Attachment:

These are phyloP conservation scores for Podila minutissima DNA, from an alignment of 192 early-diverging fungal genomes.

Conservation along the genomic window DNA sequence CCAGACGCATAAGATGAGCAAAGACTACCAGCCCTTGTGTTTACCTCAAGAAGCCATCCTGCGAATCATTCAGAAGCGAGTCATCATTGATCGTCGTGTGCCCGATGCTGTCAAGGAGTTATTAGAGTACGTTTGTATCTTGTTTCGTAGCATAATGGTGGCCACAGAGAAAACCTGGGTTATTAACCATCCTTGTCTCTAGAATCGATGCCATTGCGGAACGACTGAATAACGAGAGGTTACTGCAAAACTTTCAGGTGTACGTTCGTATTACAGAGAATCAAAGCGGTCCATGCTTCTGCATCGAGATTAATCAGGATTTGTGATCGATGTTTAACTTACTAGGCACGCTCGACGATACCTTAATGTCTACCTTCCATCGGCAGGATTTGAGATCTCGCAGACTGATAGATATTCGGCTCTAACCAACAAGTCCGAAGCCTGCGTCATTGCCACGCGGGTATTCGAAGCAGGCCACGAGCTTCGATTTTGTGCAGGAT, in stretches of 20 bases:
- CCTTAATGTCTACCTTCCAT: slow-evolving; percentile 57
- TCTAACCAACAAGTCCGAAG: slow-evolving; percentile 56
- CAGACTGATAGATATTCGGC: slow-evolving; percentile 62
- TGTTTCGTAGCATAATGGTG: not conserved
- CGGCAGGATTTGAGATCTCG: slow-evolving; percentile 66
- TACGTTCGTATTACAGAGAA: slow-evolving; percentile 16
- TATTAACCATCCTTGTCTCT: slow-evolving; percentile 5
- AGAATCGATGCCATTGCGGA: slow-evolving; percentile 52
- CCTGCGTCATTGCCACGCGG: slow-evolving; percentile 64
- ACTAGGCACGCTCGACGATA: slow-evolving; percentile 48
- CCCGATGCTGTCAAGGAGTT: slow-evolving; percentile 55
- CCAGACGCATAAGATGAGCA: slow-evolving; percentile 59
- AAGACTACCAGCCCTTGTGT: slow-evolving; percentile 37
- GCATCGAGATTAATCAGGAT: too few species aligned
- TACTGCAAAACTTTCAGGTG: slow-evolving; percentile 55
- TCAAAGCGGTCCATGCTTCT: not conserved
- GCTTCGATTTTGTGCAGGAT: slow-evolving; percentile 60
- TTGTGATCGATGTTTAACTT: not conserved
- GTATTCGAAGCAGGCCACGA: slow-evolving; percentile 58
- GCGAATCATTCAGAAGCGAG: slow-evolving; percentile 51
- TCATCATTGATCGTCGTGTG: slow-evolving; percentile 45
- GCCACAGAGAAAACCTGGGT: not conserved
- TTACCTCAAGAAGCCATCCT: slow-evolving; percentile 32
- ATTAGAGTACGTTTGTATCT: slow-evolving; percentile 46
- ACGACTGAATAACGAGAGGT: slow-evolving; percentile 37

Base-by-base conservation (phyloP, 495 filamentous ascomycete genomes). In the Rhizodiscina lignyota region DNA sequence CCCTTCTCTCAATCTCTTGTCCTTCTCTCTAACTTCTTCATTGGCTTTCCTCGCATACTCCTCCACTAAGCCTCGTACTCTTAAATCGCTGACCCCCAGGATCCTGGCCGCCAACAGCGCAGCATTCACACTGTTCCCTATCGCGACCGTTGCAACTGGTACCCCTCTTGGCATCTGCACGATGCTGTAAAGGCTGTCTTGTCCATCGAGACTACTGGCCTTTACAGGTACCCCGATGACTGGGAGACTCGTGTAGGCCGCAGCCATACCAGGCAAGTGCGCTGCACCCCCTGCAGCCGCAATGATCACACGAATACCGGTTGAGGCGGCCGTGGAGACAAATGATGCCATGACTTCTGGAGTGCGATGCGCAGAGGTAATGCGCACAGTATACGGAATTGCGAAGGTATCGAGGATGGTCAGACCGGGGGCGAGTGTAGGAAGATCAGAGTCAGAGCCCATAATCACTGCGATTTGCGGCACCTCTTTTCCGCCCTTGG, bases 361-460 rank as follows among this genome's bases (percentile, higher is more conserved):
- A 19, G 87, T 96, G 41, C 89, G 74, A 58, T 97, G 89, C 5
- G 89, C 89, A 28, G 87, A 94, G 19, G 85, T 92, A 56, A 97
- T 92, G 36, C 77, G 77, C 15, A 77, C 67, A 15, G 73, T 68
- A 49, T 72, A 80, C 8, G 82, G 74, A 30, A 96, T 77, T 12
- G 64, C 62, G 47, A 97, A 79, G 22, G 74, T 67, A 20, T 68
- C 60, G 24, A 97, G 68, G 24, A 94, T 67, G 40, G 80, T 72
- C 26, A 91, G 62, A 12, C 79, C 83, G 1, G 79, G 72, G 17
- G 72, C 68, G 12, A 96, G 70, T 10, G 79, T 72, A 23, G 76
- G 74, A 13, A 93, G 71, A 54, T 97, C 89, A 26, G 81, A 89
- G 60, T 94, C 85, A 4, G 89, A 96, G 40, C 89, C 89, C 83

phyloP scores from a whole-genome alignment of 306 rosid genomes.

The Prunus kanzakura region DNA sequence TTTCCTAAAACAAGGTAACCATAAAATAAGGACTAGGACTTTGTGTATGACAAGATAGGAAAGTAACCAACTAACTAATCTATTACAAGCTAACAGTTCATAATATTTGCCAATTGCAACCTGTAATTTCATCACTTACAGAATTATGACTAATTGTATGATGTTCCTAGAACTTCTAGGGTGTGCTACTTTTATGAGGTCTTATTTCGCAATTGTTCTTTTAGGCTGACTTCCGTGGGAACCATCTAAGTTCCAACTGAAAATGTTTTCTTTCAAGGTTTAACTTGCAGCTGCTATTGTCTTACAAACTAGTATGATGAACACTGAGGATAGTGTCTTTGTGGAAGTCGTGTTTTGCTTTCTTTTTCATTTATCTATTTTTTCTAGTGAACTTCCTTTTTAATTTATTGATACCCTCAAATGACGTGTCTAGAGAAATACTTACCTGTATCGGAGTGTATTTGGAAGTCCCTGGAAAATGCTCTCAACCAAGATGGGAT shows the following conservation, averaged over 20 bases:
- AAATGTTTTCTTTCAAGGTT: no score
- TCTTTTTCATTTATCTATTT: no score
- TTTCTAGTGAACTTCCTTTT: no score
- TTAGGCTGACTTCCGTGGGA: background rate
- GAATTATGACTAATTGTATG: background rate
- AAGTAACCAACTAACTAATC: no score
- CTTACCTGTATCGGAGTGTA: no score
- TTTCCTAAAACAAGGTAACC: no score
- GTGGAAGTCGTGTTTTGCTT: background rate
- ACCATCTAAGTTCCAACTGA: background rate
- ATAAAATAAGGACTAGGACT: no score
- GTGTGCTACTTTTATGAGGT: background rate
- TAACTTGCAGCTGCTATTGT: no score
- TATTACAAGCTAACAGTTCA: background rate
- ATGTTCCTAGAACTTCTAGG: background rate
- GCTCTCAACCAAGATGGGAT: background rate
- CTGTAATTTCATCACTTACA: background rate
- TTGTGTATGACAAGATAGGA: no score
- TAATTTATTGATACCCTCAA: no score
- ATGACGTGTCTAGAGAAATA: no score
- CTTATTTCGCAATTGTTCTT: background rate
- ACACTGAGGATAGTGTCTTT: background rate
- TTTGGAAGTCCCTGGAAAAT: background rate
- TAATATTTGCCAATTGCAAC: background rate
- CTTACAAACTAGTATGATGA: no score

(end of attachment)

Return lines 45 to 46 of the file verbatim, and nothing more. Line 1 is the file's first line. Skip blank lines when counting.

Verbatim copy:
- GAATTATGACTAATTGTATG: background rate
- AAGTAACCAACTAACTAATC: no score